NFSP was one of the earliest groups to formally endorse what was called AHCAO (the Act for Health Care for All Oregon–the 2011 single payer bill) introduced by then Representative Michael Dembrow. Subsequently, NFSP was one of the first organizational members of the newly created statewide organization, Health Care for All-Oregon (HCAO), in 2012. Our own RN David Young was very involved in the extensive planning to create the coalition we now know as HCAO, and to help write the original Oregon single payer bill. Dana was instrumental in ONA’s (Oregon Nurses’ Association) endorsement of the state single payer bill, and their initial membership in HCAO. Several nurses who were involved five years ago have continued to be active in the broader single payer movement, but not specifically with NFSP. Yuriko Lee is the leader of HCAO Washington County, and Maria Grumm is involved with the HCAO Faith Caucus.

For several years NFSP held meetings; then we held together through an email list where I would alert folks to events, activities, and articles to read. We briefly became part of the “health professionals caucus” of HCAO, and now with new blood from Chris Tanner, Nancy Sullivan, and Tom Sincic, we are morphing into a new, more focused, professional and powerful group!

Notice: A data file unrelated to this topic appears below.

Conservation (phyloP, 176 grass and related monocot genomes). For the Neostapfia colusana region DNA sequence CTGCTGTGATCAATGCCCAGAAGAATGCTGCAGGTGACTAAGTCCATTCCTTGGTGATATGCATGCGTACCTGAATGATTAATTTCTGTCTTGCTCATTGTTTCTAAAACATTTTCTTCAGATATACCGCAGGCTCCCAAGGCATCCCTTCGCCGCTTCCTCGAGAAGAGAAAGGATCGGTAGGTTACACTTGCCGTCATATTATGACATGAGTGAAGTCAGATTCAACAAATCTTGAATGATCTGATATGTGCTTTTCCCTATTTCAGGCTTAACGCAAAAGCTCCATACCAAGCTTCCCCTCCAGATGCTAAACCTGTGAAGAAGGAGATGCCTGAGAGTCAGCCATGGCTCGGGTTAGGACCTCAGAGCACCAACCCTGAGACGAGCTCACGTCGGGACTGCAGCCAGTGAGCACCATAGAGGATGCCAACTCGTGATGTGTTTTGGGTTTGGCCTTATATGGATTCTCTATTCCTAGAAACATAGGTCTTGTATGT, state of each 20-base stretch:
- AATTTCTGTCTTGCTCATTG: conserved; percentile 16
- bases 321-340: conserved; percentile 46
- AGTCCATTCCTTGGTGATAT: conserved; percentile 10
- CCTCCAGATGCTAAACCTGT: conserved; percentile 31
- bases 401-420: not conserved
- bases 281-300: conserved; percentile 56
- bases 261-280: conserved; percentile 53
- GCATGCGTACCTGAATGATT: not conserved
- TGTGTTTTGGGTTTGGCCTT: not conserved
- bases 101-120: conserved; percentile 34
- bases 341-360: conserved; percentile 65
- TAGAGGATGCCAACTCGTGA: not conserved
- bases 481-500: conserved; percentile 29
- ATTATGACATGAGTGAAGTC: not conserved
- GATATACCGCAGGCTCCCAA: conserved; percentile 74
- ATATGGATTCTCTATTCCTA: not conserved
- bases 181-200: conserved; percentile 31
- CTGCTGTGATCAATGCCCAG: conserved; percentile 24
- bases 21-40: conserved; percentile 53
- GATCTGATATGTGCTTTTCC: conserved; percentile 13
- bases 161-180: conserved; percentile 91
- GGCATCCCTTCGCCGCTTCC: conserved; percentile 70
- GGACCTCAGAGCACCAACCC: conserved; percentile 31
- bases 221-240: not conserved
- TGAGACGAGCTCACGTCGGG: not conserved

–Betsy Zucker, NFSP, written for the HCAO Newsletter (January 2016)

Nurses for Single Payer – Part II

by Nancy Sullivan

In 2015, Chris Tanner retired and was looking for something to do. Dr. Tanner is Professor Emeritus at Oregon Health & Science University School of Nursing where she served on faculty for nearly 35 years. At OHSU, she served as Director of Research Development and Utilization, Associate Dean for the Undergraduate Programs, and Interim Dean. She taught in the baccalaureate, masters and doctoral programs and was the recipient of many teaching awards. From 2001-2010, Dr. Tanner was one of the principal leads in the development of the Oregon Consortium for Nursing Education. In that role, she traveled to nursing schools around the state and worked with deans and faculty, getting to know them well. When Chris mentioned her interest in HCAO, I thought hard about a meaningful role for her, and I took her to coffee with Sam Metz. Sam proposed that Chris use her experience, skills, and contacts around Oregon to recruit nursing educators and leaders as advocates, engaging them with an educational presentation about universal, publicly funded health care.

It made sense on several fronts: